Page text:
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GMAT – The Official Guide for GMAT Review; 12th Edition

Please notice this was first posted in the period 2012-2014 and can be outdated

Some weeks ago I wrote a review of “The Princeton Review; Cracking the GMAT 2012” and there I said the Kaplan Premier would be the next book to go through. After doing about half that book I went on a trip to Thailand and I didn’t want to run out of stuff to do there, nor did I wanted to carry around two books. So I made the switch to “The Official Guide for GMAT Review – 12th Edition”. Now I almost finished this book and it feels like it is time to write my review.

The Official Guide for GMAT review, 12th Edition

The structure of “The Official Guide for GMAT Review” (GMAT Review from here on) is similar to the Princeton Review. You start with a diagnostic test where you make some sample questions and it gives you an indication how well you are doing (below average, average, above average). After that each part of the GMAT test has its own chapter where they start with an introduction followed by a lot of questions. As the cover of the book already tells you: there are more than 800 past GMAT questions – and their answers – in this book.

The GMAT review contains more than 800 past GMAT questions – and their answers.

There are some big differences between the two books though. Below I will try to discuss the strengths and weaknesses of both books.

Princeton vs GMAT review

DEPTH: The biggest difference between the two books is the depth of the material. In the Princeton Review they give a good introduction to the test and when you are done with the book you feel confident to tackle the GMAT. But when you do the GMAT Review you will find out many concepts were skipped in the Princeton Review, or only the simplest form was discussed. The GMAT Review does not explain all concepts either, but when doing the test questions you will stumble upon them anyways.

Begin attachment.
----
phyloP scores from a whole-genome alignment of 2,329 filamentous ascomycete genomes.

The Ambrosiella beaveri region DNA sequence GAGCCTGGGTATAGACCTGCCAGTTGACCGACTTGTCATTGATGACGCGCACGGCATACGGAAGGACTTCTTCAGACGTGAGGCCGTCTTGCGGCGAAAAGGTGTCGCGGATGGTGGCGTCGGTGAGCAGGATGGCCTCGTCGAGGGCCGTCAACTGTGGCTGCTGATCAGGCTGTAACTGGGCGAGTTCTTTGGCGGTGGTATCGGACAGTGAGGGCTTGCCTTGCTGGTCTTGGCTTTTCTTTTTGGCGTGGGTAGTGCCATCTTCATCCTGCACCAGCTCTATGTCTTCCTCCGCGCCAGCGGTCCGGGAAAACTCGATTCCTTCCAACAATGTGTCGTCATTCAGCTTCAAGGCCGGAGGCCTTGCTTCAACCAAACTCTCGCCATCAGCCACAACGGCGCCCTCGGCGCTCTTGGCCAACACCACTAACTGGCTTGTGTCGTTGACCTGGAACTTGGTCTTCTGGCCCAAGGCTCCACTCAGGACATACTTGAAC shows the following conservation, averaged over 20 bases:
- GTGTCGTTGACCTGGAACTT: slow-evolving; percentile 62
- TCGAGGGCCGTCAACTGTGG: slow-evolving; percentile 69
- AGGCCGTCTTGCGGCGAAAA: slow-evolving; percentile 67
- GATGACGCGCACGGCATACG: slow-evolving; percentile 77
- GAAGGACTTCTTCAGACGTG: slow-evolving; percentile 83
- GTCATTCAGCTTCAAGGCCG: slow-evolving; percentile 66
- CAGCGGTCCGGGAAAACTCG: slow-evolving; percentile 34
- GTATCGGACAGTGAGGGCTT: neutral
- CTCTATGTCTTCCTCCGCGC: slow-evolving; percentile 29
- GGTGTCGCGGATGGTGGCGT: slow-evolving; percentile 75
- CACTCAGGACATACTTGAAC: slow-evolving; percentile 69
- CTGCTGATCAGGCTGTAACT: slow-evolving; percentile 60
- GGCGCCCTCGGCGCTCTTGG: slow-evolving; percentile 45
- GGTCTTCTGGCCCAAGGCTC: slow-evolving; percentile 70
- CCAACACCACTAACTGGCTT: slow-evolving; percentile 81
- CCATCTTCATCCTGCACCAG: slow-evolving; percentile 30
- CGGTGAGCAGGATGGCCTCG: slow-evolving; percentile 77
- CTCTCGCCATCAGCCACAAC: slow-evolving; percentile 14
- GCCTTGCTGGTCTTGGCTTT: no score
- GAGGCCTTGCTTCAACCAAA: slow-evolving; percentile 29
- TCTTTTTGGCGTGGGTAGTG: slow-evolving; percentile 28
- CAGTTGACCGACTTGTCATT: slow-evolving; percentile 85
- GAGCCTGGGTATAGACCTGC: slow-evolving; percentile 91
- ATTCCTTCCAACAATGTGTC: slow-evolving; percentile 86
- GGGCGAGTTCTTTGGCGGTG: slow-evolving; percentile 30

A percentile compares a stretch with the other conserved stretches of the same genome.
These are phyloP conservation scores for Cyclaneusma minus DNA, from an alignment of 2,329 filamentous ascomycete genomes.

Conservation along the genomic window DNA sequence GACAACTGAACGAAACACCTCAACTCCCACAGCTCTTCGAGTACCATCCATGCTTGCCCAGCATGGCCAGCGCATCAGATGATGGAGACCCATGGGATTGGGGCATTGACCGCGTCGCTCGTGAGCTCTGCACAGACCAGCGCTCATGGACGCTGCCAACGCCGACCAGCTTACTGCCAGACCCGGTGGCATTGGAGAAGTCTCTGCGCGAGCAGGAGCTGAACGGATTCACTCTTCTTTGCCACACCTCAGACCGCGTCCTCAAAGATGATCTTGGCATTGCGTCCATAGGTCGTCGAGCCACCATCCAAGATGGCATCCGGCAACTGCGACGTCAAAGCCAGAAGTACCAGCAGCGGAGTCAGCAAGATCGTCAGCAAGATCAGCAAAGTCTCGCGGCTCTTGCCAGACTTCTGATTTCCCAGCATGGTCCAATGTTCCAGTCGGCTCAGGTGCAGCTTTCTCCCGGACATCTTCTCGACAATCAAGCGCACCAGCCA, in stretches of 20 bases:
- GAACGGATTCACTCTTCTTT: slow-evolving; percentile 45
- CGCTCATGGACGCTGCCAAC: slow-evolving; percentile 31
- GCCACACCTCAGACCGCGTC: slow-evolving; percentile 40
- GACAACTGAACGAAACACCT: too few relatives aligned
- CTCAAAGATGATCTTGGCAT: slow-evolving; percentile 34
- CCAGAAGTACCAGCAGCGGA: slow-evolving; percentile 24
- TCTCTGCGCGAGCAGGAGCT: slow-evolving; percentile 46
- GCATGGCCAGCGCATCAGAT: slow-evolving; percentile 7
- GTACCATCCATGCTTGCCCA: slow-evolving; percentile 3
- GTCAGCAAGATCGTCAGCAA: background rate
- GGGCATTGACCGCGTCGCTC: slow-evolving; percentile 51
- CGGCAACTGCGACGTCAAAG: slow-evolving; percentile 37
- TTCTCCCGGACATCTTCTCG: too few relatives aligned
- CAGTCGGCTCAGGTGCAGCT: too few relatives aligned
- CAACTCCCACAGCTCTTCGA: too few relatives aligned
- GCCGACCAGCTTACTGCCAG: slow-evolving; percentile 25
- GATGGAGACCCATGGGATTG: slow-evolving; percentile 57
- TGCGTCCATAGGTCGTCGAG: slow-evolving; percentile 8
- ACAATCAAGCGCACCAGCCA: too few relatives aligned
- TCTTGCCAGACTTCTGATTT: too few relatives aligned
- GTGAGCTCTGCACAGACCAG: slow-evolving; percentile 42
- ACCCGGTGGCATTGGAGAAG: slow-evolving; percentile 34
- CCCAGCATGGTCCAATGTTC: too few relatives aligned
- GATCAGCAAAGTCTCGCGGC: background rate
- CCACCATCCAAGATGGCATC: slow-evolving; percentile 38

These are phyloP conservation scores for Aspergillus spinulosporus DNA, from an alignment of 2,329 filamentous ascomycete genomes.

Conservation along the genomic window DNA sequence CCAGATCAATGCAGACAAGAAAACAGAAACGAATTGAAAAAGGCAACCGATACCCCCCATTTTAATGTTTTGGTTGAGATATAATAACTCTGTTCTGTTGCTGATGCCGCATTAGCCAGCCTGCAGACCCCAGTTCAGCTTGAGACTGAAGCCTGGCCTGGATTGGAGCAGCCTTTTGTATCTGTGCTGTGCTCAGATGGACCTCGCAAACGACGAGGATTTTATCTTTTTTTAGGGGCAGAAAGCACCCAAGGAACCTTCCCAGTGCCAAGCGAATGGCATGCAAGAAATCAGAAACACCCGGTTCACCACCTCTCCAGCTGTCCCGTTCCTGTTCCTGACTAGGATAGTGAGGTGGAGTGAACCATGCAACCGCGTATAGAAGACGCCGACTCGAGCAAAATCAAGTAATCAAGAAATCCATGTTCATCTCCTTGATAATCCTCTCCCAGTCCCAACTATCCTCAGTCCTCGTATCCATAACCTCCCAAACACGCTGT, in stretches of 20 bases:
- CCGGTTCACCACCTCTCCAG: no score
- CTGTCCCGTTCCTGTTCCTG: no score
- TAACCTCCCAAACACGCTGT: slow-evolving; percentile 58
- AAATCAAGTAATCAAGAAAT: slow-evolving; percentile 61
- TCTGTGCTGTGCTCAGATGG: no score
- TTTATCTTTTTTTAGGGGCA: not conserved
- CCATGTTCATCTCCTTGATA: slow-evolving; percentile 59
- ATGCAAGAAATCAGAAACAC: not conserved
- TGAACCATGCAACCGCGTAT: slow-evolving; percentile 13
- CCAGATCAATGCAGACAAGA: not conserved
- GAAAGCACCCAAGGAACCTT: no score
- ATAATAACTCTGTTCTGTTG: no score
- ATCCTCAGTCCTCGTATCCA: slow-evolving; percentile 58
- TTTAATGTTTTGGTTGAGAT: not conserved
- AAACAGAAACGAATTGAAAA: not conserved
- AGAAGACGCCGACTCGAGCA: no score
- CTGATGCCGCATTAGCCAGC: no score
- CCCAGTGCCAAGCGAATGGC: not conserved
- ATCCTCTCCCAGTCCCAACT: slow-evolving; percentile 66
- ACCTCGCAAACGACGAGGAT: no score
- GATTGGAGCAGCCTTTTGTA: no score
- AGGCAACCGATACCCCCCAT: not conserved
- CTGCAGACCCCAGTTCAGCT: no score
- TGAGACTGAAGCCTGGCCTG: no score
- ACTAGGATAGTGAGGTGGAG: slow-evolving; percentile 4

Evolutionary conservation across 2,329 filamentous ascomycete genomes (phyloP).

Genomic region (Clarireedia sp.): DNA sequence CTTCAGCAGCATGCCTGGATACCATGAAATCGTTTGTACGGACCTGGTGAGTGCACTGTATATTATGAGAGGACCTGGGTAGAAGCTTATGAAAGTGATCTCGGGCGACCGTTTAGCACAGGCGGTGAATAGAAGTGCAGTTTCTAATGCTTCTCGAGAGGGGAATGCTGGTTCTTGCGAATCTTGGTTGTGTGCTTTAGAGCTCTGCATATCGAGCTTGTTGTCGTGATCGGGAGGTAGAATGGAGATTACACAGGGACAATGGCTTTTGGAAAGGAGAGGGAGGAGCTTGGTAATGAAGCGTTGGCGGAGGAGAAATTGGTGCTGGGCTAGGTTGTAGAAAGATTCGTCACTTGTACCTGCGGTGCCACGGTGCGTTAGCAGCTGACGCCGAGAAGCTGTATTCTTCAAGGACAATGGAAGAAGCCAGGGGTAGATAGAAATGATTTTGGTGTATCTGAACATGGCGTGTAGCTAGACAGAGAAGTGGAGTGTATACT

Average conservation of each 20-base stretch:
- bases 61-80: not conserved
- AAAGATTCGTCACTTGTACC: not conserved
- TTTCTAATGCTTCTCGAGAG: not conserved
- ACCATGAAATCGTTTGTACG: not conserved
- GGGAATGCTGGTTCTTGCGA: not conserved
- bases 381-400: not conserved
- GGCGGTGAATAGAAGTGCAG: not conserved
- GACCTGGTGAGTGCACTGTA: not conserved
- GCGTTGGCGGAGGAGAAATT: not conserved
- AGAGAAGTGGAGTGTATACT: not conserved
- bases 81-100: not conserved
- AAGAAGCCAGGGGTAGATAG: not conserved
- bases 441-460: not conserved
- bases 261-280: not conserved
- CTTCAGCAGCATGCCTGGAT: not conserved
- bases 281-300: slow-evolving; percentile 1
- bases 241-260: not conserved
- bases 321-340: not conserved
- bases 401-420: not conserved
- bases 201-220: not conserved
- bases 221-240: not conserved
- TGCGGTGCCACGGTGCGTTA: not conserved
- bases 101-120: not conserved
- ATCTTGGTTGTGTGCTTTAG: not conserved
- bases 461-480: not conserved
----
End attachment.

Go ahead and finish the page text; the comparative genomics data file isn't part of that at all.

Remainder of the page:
GMAT review answer explanation

TEST QUESTIONS: The difference in the number of test questions is huge between the two books. Where the GMAT Review has over 800 questions, the Princeton Review stops at 183 questions. The questions in the GMAT Review are actual questions used on past tests, but the format has been copied well by the Princeton Review writers.

Only 183 GMAT questions are available in the Princeton Review.

TEST STRATEGY: The two books approach the test also in completely different ways. In my view you can see the GMAT Review a bit as “the good teacher”. Every concept is well explained, and if you have time enough to study and have time enough on the exam to do each question this book will help you the most. But during the actual test there will be a time limit, and your fatigue will destroy your concentration. The Princeton Review is  more useful with test taking strategies. Instead of using difficult formulas for some questions they just advice you to plug in the answers and see which one is correct. While you will not know how to do all the calculations, you will know the answer to the question and be able to continue with the next question.

Test taking strategy in the Princeton Review


While both books have their strengths and weaknesses, so far I would say you need both books to do well on the GMAT (each has a price of about 20 USD if you order them on www.amazon.com, so don’t try to be cheap here). You need the GMAT Review for the test questions and the depth of questions, and you will need the Princeton Review for test taking strategies. If you will use both books I will recommend to start with the Princeton Review because this book gives the best introduction and the best strategies. When you know these basic things you can continue with the 800 questions of the GMAT Review. And this is where you should invest most of your time: doing the questions and really understanding the answers!